If that sentence sounds suspiciously like the beginning of One Hundred Years of Solitude, it’s surely no coincidence. The novels of García Márquez fascinated Kurniawan during his time at Gadjah Mada, and many critics have compared Halimunda—the little island featured in his first and longest work, Beauty is a Wound—to Macondo, the setting for One Hundred Years of Solitude. Like Kurniawan, García Márquez’s sentences often seem to join the present with the past and future, cramming as much time into as little space as possible. But while the temporal shifts in One Hundred Years of Solitude have an air of inevitability to them, those in Kurniawan’s books can come across as arbitrary and ostentatious, even when they’re amusing. Instead of rising to the level of a “perpetual epiphany,” as the literary theorist Franco Moretti wrote of García Márquez’s prose, they more often register as punch lines, delighting even when they don’t enlighten.
By depicting time in this way, Kurniawan’s novels run the risk of seeming needlessly jumbled. His experiments tend to be most successful, in Man Tiger and parts of Beauty is a Wound, when he gives them some kind of a structure upfront, so that there can be no ambiguity in the book’s subject or the period of time it covers. The opening sentence of Man Tiger is like a thin membrane stretched tight around the plot, ordering the abrupt shifts in time and guaranteeing that they have a greater part to play. Vengeance Is Mine is a looser work than its predecessors, frustratingly so. The endless tangents and stories-within-the-story hang inertly from the rest of the book, all but begging to be cut. Whole chapters, arranged non-chronologically, seem unnecessarily confusing, exercises in style without a greater purpose. The blurb on my New Directions paperback likens Kurniawan to Quentin Tarantino, and while the comparison is apt, Vengeance Is Mine most often evokes the late Tarantino of The Hateful Eight—the artist of unmemorable characters, repetitive dialogue, and dead-end flashbacks, who tests his audiences’ patience without giving them much in return.
Like much of the pulp fiction Kurniawan devoured as a child, Vengeance Is Mine features a young ruffian whose inner weaknesses lead him into a life of crime. As a teenager, Ajo Kawir witnesses a violent rape that leaves him unable to get an erection. Cursed with a “hibernating pecker,” as Kurniawan never tires of calling it, he tries to distract himself by fighting other boys, then by working as a hired killer for a gang, and finally by becoming a truck driver. His love interest, Iteung, is a young martial arts prodigy. A long, bloody fight between them doubles as a courtship and ends with the same short, curt sentences that characterize the novel as a whole:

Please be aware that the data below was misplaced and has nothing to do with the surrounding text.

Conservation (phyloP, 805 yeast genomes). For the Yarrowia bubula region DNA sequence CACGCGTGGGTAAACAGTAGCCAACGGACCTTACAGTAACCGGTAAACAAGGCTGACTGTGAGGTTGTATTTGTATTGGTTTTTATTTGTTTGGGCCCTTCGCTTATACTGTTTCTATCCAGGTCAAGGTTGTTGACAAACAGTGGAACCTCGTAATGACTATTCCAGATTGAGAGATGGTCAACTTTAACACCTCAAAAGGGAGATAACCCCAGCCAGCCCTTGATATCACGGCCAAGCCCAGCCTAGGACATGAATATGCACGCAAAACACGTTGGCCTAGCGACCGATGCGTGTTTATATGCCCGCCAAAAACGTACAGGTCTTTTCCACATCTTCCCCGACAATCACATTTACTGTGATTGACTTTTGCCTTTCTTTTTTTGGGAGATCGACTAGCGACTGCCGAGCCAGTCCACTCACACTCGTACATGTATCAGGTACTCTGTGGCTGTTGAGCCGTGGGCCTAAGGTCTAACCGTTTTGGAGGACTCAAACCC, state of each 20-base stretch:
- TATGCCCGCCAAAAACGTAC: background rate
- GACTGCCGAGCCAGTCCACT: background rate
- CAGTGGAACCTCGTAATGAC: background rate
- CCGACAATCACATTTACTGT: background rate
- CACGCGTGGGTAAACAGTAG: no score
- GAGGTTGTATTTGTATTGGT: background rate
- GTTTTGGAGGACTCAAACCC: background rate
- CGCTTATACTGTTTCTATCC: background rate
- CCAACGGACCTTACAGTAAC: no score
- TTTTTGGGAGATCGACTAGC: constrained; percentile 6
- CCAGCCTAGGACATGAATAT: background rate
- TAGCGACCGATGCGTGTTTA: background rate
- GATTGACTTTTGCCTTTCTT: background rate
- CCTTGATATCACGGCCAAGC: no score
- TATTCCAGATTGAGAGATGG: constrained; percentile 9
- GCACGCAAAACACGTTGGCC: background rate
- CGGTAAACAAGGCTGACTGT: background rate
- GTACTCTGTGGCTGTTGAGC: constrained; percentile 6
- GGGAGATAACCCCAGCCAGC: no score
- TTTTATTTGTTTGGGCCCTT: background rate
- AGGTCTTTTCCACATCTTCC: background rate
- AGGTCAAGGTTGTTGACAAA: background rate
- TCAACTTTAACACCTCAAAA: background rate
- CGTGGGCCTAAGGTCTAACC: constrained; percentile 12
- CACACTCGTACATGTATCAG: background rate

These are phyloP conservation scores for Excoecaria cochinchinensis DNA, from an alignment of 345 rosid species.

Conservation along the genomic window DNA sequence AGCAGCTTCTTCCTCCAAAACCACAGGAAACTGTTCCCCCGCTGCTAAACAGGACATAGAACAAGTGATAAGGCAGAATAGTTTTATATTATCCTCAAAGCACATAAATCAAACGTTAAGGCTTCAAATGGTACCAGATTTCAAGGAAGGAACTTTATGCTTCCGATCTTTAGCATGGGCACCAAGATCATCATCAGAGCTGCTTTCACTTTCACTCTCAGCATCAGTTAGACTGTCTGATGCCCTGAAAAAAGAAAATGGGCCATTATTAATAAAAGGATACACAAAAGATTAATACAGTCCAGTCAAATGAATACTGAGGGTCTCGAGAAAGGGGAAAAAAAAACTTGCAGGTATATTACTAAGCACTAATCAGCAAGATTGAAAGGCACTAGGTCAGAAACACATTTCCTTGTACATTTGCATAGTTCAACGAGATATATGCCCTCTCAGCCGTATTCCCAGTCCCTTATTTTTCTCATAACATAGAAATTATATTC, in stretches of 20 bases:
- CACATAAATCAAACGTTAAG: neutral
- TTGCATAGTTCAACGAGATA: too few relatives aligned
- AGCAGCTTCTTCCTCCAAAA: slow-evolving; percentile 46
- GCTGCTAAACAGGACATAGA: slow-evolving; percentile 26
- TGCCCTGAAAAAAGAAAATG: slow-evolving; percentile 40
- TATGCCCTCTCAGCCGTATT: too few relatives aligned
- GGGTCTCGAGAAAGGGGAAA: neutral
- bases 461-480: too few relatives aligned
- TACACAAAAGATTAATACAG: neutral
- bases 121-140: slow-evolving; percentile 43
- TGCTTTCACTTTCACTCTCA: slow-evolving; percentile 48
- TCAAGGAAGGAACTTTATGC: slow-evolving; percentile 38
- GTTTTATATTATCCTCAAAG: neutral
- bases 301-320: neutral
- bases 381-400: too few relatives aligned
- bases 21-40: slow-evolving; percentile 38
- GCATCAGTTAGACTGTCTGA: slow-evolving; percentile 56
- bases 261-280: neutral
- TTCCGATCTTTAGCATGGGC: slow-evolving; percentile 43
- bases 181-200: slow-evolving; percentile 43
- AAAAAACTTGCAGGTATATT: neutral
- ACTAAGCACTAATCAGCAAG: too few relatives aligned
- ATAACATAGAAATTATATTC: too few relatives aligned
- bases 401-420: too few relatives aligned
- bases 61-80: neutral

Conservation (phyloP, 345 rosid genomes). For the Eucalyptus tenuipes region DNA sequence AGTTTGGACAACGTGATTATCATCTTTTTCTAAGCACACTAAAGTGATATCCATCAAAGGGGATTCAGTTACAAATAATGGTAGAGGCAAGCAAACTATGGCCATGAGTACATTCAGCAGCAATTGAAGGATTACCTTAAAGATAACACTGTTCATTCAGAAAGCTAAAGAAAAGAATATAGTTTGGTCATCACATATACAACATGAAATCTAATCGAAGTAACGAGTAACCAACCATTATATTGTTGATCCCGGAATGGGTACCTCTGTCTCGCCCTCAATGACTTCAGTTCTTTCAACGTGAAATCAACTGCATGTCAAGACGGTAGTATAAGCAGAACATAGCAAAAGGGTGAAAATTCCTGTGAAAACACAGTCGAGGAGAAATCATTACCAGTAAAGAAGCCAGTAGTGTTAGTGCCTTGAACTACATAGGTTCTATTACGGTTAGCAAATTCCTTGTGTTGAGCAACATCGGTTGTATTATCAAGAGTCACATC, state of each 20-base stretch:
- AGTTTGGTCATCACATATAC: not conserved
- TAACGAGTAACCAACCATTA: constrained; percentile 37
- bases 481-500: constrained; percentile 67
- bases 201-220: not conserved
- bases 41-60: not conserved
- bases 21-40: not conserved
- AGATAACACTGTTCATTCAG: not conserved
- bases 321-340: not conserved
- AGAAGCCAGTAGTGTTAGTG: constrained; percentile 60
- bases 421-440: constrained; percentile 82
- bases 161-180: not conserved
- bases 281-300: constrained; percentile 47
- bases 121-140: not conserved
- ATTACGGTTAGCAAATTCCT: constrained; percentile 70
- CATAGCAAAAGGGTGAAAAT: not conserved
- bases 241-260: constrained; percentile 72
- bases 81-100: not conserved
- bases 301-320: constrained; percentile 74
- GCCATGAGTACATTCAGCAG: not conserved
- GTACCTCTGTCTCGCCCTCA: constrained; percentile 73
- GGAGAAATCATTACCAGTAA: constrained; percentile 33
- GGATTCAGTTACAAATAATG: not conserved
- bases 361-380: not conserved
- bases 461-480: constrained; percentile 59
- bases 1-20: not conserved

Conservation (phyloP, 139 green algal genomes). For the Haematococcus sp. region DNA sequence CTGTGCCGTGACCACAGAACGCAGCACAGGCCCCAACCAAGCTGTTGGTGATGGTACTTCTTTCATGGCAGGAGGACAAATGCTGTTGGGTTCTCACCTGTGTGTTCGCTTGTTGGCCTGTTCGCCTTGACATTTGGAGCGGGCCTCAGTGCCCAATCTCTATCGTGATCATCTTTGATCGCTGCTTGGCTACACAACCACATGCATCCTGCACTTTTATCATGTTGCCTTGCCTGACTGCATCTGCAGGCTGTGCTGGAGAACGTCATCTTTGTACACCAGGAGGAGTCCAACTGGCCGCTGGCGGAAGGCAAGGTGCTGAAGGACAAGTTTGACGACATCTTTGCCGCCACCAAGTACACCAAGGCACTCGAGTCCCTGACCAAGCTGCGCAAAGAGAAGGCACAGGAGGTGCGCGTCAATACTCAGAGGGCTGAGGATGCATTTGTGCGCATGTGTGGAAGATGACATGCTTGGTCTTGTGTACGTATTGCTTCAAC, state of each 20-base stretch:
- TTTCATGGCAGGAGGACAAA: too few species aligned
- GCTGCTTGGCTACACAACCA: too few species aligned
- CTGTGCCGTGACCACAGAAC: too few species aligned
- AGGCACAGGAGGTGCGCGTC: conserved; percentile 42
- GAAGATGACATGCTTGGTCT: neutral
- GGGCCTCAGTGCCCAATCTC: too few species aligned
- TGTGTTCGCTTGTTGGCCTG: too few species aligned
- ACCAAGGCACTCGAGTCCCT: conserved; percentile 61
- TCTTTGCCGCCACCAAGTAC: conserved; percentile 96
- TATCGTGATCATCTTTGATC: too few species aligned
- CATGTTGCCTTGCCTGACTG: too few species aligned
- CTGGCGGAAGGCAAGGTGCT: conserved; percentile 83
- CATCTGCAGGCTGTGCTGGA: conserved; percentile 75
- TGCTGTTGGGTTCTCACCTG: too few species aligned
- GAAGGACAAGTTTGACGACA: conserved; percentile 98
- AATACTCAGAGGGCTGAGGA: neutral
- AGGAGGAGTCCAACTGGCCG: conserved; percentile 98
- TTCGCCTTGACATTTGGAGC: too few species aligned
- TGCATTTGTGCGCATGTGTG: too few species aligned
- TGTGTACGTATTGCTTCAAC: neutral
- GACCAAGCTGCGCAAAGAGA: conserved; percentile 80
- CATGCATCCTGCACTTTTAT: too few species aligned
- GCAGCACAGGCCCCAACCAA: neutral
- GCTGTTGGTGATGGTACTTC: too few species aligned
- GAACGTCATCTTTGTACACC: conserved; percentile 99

Not far from Mister Lebe’s fishpond, Ajo Kawir was lying with his head resting in Iteung’s lap. She bent down to hold him tight. She wiped the blood from the kid’s nose. She caressed his face. Ajo Kawir reached up to return the caress, wiping the tears from Iteung’s cheeks. Again and again, Iteung lifted Ajo Kawir’s head and kissed it.
“What are you going to do with a guy who can’t get hard?”
“I’m going to marry him.”
Even the late Benedict Anderson, one of Kurniawan’s most passionate champions, was forced to admit that his protégé still had a lot to learn about characterization. Iteung is typical of Kurniawan’s female characters: she’s extraordinary in every way except her relationship with the male protagonist. In this respect she’s cut from the same cloth as the heroines of Touch of Zen and the various other wuxia films Kurniawan enjoyed as a teenager. By contrast, most of the men in Vengeance Is Mine are blandly forgettable. Many of their exchanges (“I don’t want you to die.” “I don’t want to die either. So I won’t.”) suggest a hard-boiled Samuel Beckett.
On closer inspection, the dialogue and characterization in Vengeance Is Mine aren’t conspicuously worse than those in Man Tiger or Beauty is a Wound. Man Tiger dispensed with dialogue almost entirely, and neither of the two earlier works gave its characters much of what the critic James Wood called “inner life”—the illusion of psychological depth that has been, despite some notable opposition, a fixture of the modern novel. But in these earlier works, the absence of so many of the novel’s usual features felt justified by Kurniawan’s radical rethinking of time, dramatized in sentence after lively, playful sentence. Vengeance Is Mine offers something altogether different, something between pulp and experimental fiction but without the pleasures of either genre.